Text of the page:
Millions of Americans and their loved ones have felt the impacts of substance use issues. In addition to the health consequences, these issues can lead to relationship difficulties, job loss, and financial instability. If you or someone you know drinks to excess or uses drugs in ways other than as prescribed, understanding addiction is crucial. Awareness of the causes of addiction can help you avoid developing serious problems. It can also support an effective recovery when such problems already exist.
Causes of Substance Abuse
Substance abuse is a single term with two definitions. The first of these definitions is used to describe an excessive pattern of alcohol, medication, or drug use. Today, experts also refer to this kind of pattern as substance misuse.
Under its second definition, substance abuse is a diagnosable mental health condition. Along with addiction, this condition forms an illness called substance use disorder. People with diagnosable substance abuse are not necessarily affected by addiction. However, their pattern of substance misuse still causes them life-disrupting harm.
What are the causes of substance abuse? In other words, what sparks a pattern of drug or alcohol misuse? Specific reasons vary from person to person. However, common motivations include:
- Relieving pain
- Fitting in with a group of substance-using peers
- Easing stress and increasing relaxation
- Boosting energy levels
- Self-medicating diagnosed or undiagnosed mental health issues
In addition, some people start misusing drugs or alcohol mainly for recreational reasons.
Causes of Addiction
Why does addiction occur? As a rule, problems start with the onset of drug or alcohol misuse. When you first start drinking or taking drugs, your brain treats the presence of these substances as an unusual situation. As soon as they’re out of your system, things go back to normal.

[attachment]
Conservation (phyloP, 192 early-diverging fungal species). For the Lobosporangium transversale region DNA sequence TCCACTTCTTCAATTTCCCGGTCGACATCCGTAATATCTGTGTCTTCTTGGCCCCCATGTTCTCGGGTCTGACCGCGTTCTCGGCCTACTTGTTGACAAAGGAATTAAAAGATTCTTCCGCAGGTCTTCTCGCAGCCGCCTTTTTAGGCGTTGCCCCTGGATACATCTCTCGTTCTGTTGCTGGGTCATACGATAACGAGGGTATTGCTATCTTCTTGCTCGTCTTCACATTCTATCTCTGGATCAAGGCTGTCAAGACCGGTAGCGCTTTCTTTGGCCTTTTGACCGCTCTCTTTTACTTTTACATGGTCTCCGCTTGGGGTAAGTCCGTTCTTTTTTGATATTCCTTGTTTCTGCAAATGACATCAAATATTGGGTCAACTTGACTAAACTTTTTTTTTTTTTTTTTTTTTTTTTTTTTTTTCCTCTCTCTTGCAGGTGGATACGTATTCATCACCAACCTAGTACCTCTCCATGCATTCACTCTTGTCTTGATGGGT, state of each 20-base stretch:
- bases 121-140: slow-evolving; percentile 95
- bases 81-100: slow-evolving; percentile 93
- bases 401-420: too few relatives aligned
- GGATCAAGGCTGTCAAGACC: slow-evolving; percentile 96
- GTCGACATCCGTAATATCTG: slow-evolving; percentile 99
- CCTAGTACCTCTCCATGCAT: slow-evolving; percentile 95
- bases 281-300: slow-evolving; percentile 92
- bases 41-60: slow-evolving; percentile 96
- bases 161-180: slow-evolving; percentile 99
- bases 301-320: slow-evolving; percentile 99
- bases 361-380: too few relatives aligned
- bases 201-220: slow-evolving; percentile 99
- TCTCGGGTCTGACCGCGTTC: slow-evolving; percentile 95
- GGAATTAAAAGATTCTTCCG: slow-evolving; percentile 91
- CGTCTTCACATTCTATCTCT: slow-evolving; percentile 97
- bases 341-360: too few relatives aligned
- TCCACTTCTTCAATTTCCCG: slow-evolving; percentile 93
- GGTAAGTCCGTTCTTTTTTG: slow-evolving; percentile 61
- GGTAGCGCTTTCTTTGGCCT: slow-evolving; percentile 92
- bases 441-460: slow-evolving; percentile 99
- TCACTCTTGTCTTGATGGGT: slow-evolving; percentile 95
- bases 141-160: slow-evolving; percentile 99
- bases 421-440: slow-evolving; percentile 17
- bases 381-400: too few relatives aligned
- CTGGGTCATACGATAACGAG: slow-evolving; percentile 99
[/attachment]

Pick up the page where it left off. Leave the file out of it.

However, if you regularly misuse drugs or alcohol, your brain’s treatment of them can undergo a significant change. What was once an unusual event may now be treated as a new norm. In other words, your brain may count on alcohol or a given drug being present in your system. Addiction specialists refer to this expectant state as physical dependence.
If you’re only physically dependent on a particular substance, addiction can be averted. How? By halting your pattern of misuse. If your substance misuse doesn’t stop, physical dependence may soon be accompanied by psychological dependence. You reach this state when you have an additional emotional need for more alcohol or drugs.
Once you are physically and psychologically dependent, you may undergo a key change in your behavior. This change is defined by an involuntary need to obtain and use more drugs or alcohol. Addiction makes its full arrival with the onset of this compulsive need.
Common Factors for Addiction Risks
Addiction can affect anyone. However, the risks for substance problems are not the same for everyone who drinks or takes drugs. Why does addiction occur more often in certain people? Factors known to have an impact on your risks include:
- Your genetic inheritance
- The environment in which you were born and raised
- Your age when you first started drinking or using drugs
Your genetic background, environment, and age of first use can make you more or less likely to develop problems.
Learn More About the Causes of Addiction at Tree House Recovery
Want to know more about how addiction develops? The experts at Tree House have the detailed information you need. We can also help you get a better picture of your chances of becoming addicted to drugs or alcohol.
If you’re already affected by addiction, Tree House Recovery can help. We feature an intensive outpatient model that allows you to make an effective recovery part of your daily routine. To learn more about this targeted approach, call us today at 910.812.1728 or contact us online.